I consider walking and exploring great forms of therapy. I especially enjoy self-guided tours in urban areas, so when I heard Charles Fleming talking on the radio about his book Secret Stairs East Bay (A Walking Guide to the Historic Staircases of Berkeley and Oakland), I ordered a copy. Each circular walk is calibrated by length, difficulty and duration, and also, the exact number of steps on each walk. Fleming had previously written a book on hidden stairways in LA where many locals were less than thrilled with urban hikers in their neighborhoods. By contrast, he reports that East Bay residents seemed delighted with explorers taking an interest in their necks of the woods. This tidbit made me happy as I have just recently begun to embrace the East Bay as my home. I moved from Manhattan to San Francisco in 1999 and then to the East Bay in 2004. For most of that time I considered myself a New Yorker spending a little time on the Left Coast. Fourteen years later I am still here with no plans to re-locate, so I think I can start calling myself a Californian. Hmm. Seeing that in writing is unsettling. New York is one of the most vibrant cities in the world, and I have never stopped loving it. I suppose I can think of myself as having dual citizenship. There. That feels better.
I just came across a photo of what appears to be a stairway to the sky in mid-town Manhattan. In fact, this “stairway” is actually private patios and gardens at a residential development called Mercedes House. Next to that photo are some steps near Holy Hill in Berkeley. Those are real and anyone can visit them.
When I lived in New York, I enjoyed many self-guided and a few guided tours, of which there are plenty. But apart from Washington Heights and areas north of it, you won’t find a lot of stairways in Manhattan, unless you’re inside of a building. (This is part of what makes it such a great walking city). I grew up on the South Shore of Long Island – also very flat. Geologically, Long Island is the result of sediment deposits from melting glaciers. Most of the rocky debris formed the North Shore which is what makes it hilly, with stony beaches. The South Shore comes from the melted “outwash plain” which resulted in all of those white sandy beaches on the Island’s South Shore. Great beaches – no hidden stairways. In the mid-90s I lived in Hong Kong for a few months. Now that’s a city of outdoor stairways! Hong Kong is so steep that several escalators are built into its rocky terrain:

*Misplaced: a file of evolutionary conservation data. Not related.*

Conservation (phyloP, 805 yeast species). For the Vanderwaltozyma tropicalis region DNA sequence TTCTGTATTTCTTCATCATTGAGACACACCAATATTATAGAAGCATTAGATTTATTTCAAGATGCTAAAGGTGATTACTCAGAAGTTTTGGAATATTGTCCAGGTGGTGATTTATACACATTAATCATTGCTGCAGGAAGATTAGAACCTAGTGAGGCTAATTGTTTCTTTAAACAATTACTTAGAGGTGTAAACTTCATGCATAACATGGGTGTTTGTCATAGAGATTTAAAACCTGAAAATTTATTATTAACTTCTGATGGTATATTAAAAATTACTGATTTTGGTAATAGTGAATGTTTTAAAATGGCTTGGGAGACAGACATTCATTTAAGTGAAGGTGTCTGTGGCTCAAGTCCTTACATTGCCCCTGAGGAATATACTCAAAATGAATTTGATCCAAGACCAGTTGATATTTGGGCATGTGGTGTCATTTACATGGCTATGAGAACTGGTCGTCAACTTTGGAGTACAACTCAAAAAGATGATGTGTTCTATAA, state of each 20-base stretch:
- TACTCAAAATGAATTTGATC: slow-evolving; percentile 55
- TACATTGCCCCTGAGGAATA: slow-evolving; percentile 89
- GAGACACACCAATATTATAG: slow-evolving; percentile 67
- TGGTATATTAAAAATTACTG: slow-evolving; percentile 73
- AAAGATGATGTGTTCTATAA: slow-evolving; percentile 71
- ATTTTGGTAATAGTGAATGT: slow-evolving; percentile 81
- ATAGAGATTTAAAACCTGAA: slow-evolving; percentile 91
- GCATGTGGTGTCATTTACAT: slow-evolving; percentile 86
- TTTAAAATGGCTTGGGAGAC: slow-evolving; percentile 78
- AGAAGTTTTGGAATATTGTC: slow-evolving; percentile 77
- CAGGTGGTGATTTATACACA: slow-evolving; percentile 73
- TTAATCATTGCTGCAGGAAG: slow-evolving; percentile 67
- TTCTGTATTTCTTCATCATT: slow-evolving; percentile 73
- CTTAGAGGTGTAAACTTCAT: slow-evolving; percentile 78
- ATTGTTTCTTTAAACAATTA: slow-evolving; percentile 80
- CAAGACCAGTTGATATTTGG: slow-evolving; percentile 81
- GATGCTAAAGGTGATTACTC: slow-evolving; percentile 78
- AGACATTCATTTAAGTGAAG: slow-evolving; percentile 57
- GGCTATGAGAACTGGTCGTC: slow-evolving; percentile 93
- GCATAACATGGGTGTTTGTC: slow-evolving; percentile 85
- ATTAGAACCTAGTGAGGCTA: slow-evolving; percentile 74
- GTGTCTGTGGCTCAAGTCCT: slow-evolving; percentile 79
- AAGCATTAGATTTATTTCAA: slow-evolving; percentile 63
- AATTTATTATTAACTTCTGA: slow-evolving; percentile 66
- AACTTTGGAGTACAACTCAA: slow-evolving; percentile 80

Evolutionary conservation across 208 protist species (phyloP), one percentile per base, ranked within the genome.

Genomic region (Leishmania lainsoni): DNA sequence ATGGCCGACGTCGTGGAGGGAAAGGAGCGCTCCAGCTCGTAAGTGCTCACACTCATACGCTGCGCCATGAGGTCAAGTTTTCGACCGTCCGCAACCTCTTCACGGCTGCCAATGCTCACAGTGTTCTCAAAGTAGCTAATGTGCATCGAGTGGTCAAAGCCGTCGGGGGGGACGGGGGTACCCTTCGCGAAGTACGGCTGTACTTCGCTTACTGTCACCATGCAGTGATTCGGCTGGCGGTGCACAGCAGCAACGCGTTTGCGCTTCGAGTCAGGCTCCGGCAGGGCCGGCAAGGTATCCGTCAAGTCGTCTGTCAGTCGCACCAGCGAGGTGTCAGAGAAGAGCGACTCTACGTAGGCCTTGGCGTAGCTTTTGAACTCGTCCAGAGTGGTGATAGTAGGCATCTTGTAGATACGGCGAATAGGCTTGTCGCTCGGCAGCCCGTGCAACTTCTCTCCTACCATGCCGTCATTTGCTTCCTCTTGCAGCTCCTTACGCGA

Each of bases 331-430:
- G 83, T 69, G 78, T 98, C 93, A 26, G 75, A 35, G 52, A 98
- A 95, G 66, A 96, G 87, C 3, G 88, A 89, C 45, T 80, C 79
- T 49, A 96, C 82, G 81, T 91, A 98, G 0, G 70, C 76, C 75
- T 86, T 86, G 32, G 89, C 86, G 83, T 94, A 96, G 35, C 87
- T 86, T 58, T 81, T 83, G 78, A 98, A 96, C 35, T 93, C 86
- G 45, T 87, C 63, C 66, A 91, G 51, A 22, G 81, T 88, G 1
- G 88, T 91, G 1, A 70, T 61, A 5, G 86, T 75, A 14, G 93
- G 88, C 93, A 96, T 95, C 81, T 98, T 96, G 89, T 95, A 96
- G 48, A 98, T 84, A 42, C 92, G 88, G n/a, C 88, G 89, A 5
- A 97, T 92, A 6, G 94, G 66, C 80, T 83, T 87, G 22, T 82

The perfect excuse to crack open the East Bay guide book came with the arrival of my sister Melissa and her wife Jennifer last week. You may recall from previous blog that they were visiting from the East Coast. The delicious lunch at Vik’s Chaat Corner in Berkeley was, in fact, fortification for Walk #6 (Holy Hill): 1.5 hours, 2.6 mi, 244 steps with a difficulty level of 3. When we finished our lunch, however, it was raining a little, so we did a little shopping while we waited for it to clear up. Then we optimistically headed to Holy Hill – a neighborhood north of UC Berkeley campus characterized by several theological institutions.